Akiva Spiegelman
Media Consultant

Why I Quit Twitter

Anyone who works in the media field either on the side creating the information or echoing it knows that the most efficient tool is social media. The various platforms allow conversation, dialog and opinions to flow quite freely with very little accountability or facts needed. As the years passed more and more prominent influencers have backed away from Facebook (now Meta) to Twitter, where quips are accepted and the limited amount of characters are the only rule.

Upon joining Twitter a few years back, I quickly discovered its users are divided quite equally between left and right with many silence spirals shutting down any sincere conversation. Although I have yet to shut down my account I found myself entering the app less often and solely for work purposes. This has been the situation for over a year now and although I tend to miss out on the inside jokes I do not feel like I have been missing anything of any essence.

As i slowly gravitated away from Twitter, the feeling of disconnection never actually hit. Information is the strongest currency, and although many journalists enjoy breaking stories on Twitter, today we find there are endlessly outlets from which one can successfully stay informed without being a part of the actual conversation.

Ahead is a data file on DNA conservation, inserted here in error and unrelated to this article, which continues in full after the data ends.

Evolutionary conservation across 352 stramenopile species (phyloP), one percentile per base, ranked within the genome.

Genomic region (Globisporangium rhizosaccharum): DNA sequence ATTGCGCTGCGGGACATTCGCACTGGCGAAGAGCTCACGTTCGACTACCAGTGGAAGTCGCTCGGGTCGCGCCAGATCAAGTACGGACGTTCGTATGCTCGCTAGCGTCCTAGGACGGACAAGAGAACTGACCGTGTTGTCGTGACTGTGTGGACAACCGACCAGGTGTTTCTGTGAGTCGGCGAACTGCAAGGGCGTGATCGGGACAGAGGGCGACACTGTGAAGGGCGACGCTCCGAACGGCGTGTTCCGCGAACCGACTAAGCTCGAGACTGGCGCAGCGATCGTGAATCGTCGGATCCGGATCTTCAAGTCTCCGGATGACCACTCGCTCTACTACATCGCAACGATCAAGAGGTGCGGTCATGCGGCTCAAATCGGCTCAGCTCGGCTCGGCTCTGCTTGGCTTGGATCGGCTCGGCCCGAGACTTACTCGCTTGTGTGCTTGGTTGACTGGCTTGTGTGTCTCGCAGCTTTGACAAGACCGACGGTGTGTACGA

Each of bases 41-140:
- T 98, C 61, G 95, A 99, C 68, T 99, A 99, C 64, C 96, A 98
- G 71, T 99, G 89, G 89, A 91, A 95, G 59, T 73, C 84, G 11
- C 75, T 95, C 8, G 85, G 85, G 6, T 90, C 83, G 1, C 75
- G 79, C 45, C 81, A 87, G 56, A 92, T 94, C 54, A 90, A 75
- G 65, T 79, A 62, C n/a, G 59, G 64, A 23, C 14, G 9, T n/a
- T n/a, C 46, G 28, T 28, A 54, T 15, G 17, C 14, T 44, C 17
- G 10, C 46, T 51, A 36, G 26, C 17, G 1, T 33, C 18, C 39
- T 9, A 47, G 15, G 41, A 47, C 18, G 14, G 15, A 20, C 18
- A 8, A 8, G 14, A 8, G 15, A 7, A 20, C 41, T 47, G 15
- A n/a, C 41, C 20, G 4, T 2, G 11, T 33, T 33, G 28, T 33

In a way, Twitter is a lot like cryptocurrency. Those who joined early benefited from being so-called trend setters and were recipients of gold i.e followers or large sums while those who entered later had to battle for scraps. Even those who did not join late, myself included, but were not publicly known had to dive into others conversations in order to become a part of them, a ritual I found unattractive. Therefore the gravitation outward began.

Twitter can also be a clique of sorts, and can consume endless hours of everyday to remain a part of it. Seeing our society is unable to agree on even the most basic of things, such as objecting to a war between an aggressor and a victim, it seems fitting to at times take a break from social media and delve into actual facts not dictated by self-renowned influencers. Of all platforms, Twitter is the least necessary at times of public controversy. We can all use a break at times and from my personal experience, we may never find the need to return to old norms. For me, Twitter seems to remain nothing more than a work tool and that is completely acceptable for the foreseeable future. For now, I don’t feel like I am missing out on anything at all.

About the Author
Akiva Spiegelman holds a bachelor's degree in advertising and marketing communications from the Ono Academic College. During his degree, he interned with MK Sharren Haskel, founded the Model UN Club at the Ono Academic Campus, and at the same time served as a spokesman for the Model UN Organization in Israel. In recent years, he served as head of the Open University Student Association's Spokesperson's Department, spokesman for the Center for Near East Policy Research, as a researcher in the Likud campaign and worked in the international department in the Galai Communications PR Firm. Currently acting as deputy to the the spokesperson at the Beit Shemesh Municipality.
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